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Small Wonders, Endless Frontiers: A Review of the National Nanotechnology Initiative
lutionary work—work that engenders new paradigms in scientific thinking or fundamentally alters the boundaries between disciplines.
In the experience of the committee members, the current system of funding research proposals tends to favor evolutionary ideas and readily achieved research goals. With a limited pool of research dollars available, proposal review committees favor proposals with the greatest chance of achieving their goals within the funding period of the grant. In fact, early-career researchers often say that they cannot submit proposals for funding until they have already conducted enough experiments to have all but proved the expected result of the proposed investigation—which, of course, they do not have the funding to do.
The NNI has set aside some funds for truly exploratory research—for example, NSF has awarded modest (up to $100,000), 1-year Nanoscale Exploratory Research grants for proof of concept for early-stage ideas. However, the number of these grants is quite limited relative to the potential for fundamental breakthroughs in nanoscale work. The committee recommends that additional high-risk exploratory research should be supported through the NNI.
Short-Term vs. Long-Term Funding
As discussed throughout this report, realizing the potential of nanoscale science and engineering breakthroughs requires meeting several challenges. Establishing and nurturing a robust interdisciplinary culture in science and engineering is critical. Funding truly revolutionary and high-risk research is also necessary. Neither of these challenges can be met without a long-term commitment.
The interdisciplinary and multidisciplinary approaches that are essential for the success of NNI long-term objectives are already in place in some industrial labs. However, they are relatively new to universities and to many of the key funding agencies that support university work. It will therefore be necessary to encourage universities to nurture groups that combine the knowledge from disciplines such as biology, medicine, chemistry, physics, materials science, computer science, and engineering. It will also be important to develop realistic milestones as desirable goals for proposals. For example, although components (such as a transistor) have been shown to be scalable down to atomic dimensions, the integration of these molecular and nanocomponents into useful higher-order structures and devices is still a considerable technological challenge.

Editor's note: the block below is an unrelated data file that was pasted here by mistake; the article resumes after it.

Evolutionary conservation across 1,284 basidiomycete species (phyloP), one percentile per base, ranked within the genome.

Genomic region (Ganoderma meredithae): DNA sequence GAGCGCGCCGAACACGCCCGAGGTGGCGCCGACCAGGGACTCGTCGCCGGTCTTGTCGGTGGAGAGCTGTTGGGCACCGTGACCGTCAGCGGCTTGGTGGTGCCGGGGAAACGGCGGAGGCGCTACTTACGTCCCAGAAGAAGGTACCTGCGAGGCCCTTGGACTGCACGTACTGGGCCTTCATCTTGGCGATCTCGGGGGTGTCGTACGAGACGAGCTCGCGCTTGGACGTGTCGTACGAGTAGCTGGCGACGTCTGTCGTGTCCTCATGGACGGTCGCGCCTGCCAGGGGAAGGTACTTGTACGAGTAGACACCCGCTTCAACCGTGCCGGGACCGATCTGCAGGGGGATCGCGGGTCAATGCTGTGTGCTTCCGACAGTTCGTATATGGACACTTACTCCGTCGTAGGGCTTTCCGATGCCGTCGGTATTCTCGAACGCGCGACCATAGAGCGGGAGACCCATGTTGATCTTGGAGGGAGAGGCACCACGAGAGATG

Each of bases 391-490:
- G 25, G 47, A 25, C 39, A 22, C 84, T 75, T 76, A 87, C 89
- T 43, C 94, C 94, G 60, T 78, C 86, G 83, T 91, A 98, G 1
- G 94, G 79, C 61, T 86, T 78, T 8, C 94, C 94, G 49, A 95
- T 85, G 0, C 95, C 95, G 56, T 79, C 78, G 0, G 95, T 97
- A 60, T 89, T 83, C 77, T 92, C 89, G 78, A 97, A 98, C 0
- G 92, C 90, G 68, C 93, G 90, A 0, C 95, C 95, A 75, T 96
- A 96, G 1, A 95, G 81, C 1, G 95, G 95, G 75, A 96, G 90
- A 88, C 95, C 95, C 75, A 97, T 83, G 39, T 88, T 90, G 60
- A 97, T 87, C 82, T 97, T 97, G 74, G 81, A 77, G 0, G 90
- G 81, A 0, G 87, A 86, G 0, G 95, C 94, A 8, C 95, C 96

Reforms are required to create a scientific culture that better recognizes and rewards research at the interface of disciplines, particularly in universities. Successful fostering of interdisciplinary research groups is complex and difficult. Universities and their departments will have little incentive to begin this arduous process without the promise of support for their efforts for as long as it takes to achieve success. NSF-funded centers provide this incentive to some extent at the universities that host them, but mechanisms beyond centers are needed. Such a cultural transition is a complex undertaking that will take time, which implies the need for a commitment to sustained funding.
As for the funding agencies, a corresponding interdisciplinary knowledge base needs to be established in the program directorates with a long-term view. Also, there may be a need to change the perception that a long-term goal necessarily involves high risk. This may be particularly true for development of new nanomanufacturing processes, which may be technologically complex and difficult but which rest on a sound scientific base. Program directors will need knowledge and backgrounds that cross disciplines such as biology, materials science, and engineering. Only the most dedicated and visionary directors can tear down the barriers, quash the prejudice that exists, and provide the help and guidance their review panels and proposed referees need to make good choices and decisions.
As discussed above, the NSF Nanoscale Exploratory Research (NER) grant provides short-term funding for proof-of-concept for early-stage ideas. If an idea is truly revolutionary, however, or the technical problem being addressed is truly difficult, one year is often not long enough to produce results. Achieving the high-impact successes promised by nanoscale science and technology will require longer-term funding of extraordinarily challenging or revolutionary proposals, even though some proposals receiving such funding will inevitably fail to bear fruit. However, the breakthroughs achieved by even a few such projects can more than compensate for those projects that did not turn out as hoped.
The committee is not suggesting that successful short-term research efforts be abandoned. Indeed, some short-term successes, particularly developments that lead quickly to applications, can be key to garnering and maintaining public support for the initiative. However, the balance between short-term and long-